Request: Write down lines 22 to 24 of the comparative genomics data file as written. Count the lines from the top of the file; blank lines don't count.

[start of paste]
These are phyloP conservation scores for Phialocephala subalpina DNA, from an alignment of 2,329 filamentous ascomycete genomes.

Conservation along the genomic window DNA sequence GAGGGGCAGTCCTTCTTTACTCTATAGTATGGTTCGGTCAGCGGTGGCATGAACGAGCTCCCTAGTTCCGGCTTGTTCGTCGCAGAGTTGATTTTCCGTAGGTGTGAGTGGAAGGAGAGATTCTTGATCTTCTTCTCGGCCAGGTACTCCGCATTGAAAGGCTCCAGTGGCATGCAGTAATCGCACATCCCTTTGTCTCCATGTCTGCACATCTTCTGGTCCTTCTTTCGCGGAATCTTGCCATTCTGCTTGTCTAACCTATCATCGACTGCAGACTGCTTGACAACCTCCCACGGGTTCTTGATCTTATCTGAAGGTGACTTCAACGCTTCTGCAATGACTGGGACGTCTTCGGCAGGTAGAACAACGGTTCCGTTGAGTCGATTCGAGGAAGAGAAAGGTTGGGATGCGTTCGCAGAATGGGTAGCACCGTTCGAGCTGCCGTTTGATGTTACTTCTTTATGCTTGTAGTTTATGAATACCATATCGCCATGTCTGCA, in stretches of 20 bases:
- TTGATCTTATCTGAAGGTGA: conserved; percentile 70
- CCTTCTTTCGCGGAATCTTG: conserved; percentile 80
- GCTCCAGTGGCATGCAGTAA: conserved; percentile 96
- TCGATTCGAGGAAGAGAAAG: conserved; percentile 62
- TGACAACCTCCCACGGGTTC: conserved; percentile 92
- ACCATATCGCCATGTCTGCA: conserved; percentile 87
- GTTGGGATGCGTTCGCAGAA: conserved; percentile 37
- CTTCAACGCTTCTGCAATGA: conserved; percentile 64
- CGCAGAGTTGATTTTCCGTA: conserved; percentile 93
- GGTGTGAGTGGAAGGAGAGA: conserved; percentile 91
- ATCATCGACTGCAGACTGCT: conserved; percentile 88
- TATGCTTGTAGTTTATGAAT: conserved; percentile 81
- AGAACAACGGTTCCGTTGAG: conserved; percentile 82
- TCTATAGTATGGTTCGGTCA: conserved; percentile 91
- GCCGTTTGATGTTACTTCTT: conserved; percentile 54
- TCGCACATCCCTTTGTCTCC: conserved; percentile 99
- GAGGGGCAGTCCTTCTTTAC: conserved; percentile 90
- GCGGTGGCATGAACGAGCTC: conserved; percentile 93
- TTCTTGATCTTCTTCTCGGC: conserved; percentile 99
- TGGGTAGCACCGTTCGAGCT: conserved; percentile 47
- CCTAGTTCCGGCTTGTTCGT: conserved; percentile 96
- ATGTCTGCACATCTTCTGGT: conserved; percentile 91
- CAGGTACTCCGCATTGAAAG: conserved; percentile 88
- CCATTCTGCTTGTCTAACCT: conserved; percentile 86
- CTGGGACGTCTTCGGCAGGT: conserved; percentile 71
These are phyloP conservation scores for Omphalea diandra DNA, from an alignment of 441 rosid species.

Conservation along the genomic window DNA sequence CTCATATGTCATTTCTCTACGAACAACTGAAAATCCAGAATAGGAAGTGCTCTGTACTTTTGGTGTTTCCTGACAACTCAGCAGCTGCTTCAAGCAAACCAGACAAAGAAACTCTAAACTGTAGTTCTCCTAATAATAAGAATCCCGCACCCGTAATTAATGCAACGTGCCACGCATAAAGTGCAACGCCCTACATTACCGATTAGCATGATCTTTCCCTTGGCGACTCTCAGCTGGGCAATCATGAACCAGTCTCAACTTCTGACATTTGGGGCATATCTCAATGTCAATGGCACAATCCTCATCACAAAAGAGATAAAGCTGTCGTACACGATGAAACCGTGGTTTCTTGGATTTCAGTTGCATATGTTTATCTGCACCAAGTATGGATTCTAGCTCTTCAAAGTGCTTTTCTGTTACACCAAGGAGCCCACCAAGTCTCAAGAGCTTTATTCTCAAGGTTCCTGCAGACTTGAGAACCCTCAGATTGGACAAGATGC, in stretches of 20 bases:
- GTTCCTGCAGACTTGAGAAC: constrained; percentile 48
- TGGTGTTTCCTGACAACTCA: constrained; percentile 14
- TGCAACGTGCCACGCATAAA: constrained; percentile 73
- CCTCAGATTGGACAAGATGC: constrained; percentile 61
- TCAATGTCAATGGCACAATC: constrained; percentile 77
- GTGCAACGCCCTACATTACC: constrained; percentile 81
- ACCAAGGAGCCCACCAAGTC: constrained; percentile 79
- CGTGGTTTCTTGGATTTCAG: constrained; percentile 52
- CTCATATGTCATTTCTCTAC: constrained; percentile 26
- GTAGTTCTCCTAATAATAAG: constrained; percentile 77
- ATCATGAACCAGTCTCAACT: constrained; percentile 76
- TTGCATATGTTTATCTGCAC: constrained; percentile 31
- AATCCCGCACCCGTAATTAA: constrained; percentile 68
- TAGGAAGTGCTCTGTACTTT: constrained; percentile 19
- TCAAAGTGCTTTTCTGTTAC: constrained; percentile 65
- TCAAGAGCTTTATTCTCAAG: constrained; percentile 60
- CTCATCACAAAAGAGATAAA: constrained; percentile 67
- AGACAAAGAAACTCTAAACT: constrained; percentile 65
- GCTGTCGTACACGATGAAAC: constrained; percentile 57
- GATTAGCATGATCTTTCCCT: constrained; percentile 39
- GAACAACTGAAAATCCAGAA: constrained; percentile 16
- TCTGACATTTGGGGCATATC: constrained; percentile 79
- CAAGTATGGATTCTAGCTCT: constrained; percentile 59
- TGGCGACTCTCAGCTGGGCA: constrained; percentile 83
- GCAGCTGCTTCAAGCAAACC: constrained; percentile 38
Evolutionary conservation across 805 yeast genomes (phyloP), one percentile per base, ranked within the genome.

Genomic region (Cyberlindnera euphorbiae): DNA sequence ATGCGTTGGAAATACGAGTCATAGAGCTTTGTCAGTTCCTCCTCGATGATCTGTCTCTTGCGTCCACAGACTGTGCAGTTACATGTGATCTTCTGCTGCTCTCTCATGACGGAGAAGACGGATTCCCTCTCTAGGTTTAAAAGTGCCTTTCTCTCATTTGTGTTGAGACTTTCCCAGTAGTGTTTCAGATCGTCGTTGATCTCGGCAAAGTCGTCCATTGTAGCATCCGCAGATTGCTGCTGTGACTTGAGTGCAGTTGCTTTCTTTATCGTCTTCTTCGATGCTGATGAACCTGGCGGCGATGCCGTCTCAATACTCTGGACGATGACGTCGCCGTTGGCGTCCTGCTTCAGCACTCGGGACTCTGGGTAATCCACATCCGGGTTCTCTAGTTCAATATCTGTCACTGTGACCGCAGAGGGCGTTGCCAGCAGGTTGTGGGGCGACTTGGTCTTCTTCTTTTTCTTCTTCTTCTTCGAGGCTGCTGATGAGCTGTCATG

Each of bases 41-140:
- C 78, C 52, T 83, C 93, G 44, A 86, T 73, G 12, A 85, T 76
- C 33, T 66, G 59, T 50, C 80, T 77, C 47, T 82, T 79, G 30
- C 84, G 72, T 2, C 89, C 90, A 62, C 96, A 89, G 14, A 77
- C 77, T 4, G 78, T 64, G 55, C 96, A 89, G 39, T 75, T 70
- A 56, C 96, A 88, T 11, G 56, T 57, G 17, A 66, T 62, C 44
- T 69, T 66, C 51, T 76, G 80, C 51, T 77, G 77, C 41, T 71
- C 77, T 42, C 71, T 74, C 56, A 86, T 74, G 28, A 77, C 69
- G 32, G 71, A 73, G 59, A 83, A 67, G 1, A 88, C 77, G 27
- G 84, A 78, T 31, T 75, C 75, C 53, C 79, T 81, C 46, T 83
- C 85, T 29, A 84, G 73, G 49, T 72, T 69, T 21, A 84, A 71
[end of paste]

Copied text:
- TGGGTAGCACCGTTCGAGCT: conserved; percentile 47
- CCTAGTTCCGGCTTGTTCGT: conserved; percentile 96
- ATGTCTGCACATCTTCTGGT: conserved; percentile 91